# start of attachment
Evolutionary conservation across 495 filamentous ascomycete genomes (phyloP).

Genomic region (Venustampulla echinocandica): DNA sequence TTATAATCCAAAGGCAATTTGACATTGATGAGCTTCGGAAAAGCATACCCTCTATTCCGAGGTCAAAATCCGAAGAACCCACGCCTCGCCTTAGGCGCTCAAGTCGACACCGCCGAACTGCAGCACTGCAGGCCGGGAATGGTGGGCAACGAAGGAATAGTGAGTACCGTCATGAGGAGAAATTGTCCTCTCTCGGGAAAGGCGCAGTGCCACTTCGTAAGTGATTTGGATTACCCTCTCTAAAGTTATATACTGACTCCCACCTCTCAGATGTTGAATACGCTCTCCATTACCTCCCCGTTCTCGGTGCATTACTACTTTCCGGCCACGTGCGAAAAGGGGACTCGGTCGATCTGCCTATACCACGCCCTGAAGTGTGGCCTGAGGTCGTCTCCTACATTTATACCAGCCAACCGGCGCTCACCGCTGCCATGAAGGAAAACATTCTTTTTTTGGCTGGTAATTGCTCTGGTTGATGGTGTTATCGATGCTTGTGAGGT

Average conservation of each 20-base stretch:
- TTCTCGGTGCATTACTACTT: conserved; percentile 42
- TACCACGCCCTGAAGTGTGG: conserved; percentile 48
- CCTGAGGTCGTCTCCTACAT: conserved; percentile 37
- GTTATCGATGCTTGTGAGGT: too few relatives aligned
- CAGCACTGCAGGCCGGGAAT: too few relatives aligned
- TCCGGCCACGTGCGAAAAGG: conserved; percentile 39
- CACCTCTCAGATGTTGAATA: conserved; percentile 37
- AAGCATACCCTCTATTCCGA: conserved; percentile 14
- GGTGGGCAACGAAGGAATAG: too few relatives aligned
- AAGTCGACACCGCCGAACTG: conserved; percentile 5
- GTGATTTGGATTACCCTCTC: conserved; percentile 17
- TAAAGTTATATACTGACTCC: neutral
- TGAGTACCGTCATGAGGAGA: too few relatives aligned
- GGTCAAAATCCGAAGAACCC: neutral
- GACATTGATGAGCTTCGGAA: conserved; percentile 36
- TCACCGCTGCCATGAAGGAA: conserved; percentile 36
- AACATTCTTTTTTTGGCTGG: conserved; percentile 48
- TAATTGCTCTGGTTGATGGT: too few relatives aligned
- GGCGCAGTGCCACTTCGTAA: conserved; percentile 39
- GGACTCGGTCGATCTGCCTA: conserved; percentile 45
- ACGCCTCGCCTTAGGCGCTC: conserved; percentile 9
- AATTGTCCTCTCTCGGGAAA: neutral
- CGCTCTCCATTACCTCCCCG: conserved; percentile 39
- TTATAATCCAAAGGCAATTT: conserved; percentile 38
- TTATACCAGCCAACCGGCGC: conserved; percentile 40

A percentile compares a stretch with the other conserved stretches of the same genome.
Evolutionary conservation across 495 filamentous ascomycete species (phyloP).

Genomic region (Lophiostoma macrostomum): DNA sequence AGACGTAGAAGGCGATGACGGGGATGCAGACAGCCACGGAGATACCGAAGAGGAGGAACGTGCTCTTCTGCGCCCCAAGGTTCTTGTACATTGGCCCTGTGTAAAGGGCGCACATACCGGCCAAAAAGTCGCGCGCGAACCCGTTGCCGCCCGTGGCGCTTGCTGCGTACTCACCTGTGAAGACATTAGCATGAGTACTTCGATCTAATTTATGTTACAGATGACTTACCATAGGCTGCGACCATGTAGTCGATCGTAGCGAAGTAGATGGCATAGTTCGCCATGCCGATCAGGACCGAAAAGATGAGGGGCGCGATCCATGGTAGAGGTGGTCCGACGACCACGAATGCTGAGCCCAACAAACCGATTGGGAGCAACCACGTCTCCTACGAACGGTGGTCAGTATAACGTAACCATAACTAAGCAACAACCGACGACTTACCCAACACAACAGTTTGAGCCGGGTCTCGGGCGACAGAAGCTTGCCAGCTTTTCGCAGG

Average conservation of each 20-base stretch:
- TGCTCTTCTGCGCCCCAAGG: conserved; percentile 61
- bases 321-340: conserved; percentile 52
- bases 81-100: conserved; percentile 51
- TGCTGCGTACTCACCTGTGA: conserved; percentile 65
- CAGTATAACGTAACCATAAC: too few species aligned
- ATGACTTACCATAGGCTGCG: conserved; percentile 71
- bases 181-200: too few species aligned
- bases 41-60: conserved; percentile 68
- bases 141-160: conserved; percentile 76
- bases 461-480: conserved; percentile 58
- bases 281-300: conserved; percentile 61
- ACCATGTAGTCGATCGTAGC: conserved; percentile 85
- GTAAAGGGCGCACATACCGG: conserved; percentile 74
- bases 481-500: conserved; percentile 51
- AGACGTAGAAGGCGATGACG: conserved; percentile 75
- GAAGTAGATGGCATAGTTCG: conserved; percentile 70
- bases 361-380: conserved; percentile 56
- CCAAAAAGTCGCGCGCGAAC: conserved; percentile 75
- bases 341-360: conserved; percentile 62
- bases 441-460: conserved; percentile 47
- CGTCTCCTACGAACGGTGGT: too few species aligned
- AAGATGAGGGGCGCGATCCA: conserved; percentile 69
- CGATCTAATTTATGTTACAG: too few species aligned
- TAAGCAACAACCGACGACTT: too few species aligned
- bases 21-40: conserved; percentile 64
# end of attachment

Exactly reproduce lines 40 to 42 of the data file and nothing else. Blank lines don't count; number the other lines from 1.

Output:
- bases 41-60: conserved; percentile 68
- bases 141-160: conserved; percentile 76
- bases 461-480: conserved; percentile 58